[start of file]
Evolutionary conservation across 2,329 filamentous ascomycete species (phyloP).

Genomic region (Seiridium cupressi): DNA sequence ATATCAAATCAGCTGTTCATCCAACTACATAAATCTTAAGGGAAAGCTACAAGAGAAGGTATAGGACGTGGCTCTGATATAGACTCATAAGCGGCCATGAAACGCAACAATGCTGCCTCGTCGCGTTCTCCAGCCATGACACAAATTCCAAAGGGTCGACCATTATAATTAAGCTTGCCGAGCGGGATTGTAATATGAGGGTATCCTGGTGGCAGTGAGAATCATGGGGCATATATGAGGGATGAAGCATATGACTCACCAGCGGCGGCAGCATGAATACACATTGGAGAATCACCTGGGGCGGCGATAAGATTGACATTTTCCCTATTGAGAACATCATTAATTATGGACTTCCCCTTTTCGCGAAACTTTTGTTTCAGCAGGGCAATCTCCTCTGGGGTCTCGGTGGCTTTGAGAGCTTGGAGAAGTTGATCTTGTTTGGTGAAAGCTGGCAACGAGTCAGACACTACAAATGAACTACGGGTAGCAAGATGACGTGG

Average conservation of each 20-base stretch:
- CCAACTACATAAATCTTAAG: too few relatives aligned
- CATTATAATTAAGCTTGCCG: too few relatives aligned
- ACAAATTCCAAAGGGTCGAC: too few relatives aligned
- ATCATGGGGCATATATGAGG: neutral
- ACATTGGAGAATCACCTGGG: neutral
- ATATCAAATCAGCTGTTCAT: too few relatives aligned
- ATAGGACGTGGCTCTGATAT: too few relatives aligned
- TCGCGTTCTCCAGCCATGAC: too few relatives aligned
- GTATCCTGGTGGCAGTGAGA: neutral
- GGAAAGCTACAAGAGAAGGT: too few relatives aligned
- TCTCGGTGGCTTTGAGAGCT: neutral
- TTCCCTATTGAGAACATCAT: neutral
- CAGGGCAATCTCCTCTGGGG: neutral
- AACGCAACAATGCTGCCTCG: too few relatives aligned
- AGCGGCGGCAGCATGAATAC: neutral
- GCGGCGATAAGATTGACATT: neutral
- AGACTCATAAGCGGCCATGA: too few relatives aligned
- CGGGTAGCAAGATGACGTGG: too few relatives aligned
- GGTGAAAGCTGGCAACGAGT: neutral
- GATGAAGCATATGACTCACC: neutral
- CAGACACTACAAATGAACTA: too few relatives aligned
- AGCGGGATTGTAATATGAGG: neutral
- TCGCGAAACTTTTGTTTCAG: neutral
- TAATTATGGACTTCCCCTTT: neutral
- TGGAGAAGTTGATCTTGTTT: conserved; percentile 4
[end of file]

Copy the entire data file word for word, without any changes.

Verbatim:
Evolutionary conservation across 2,329 filamentous ascomycete species (phyloP).

Genomic region (Seiridium cupressi): DNA sequence ATATCAAATCAGCTGTTCATCCAACTACATAAATCTTAAGGGAAAGCTACAAGAGAAGGTATAGGACGTGGCTCTGATATAGACTCATAAGCGGCCATGAAACGCAACAATGCTGCCTCGTCGCGTTCTCCAGCCATGACACAAATTCCAAAGGGTCGACCATTATAATTAAGCTTGCCGAGCGGGATTGTAATATGAGGGTATCCTGGTGGCAGTGAGAATCATGGGGCATATATGAGGGATGAAGCATATGACTCACCAGCGGCGGCAGCATGAATACACATTGGAGAATCACCTGGGGCGGCGATAAGATTGACATTTTCCCTATTGAGAACATCATTAATTATGGACTTCCCCTTTTCGCGAAACTTTTGTTTCAGCAGGGCAATCTCCTCTGGGGTCTCGGTGGCTTTGAGAGCTTGGAGAAGTTGATCTTGTTTGGTGAAAGCTGGCAACGAGTCAGACACTACAAATGAACTACGGGTAGCAAGATGACGTGG

Average conservation of each 20-base stretch:
- CCAACTACATAAATCTTAAG: too few relatives aligned
- CATTATAATTAAGCTTGCCG: too few relatives aligned
- ACAAATTCCAAAGGGTCGAC: too few relatives aligned
- ATCATGGGGCATATATGAGG: neutral
- ACATTGGAGAATCACCTGGG: neutral
- ATATCAAATCAGCTGTTCAT: too few relatives aligned
- ATAGGACGTGGCTCTGATAT: too few relatives aligned
- TCGCGTTCTCCAGCCATGAC: too few relatives aligned
- GTATCCTGGTGGCAGTGAGA: neutral
- GGAAAGCTACAAGAGAAGGT: too few relatives aligned
- TCTCGGTGGCTTTGAGAGCT: neutral
- TTCCCTATTGAGAACATCAT: neutral
- CAGGGCAATCTCCTCTGGGG: neutral
- AACGCAACAATGCTGCCTCG: too few relatives aligned
- AGCGGCGGCAGCATGAATAC: neutral
- GCGGCGATAAGATTGACATT: neutral
- AGACTCATAAGCGGCCATGA: too few relatives aligned
- CGGGTAGCAAGATGACGTGG: too few relatives aligned
- GGTGAAAGCTGGCAACGAGT: neutral
- GATGAAGCATATGACTCACC: neutral
- CAGACACTACAAATGAACTA: too few relatives aligned
- AGCGGGATTGTAATATGAGG: neutral
- TCGCGAAACTTTTGTTTCAG: neutral
- TAATTATGGACTTCCCCTTT: neutral
- TGGAGAAGTTGATCTTGTTT: conserved; percentile 4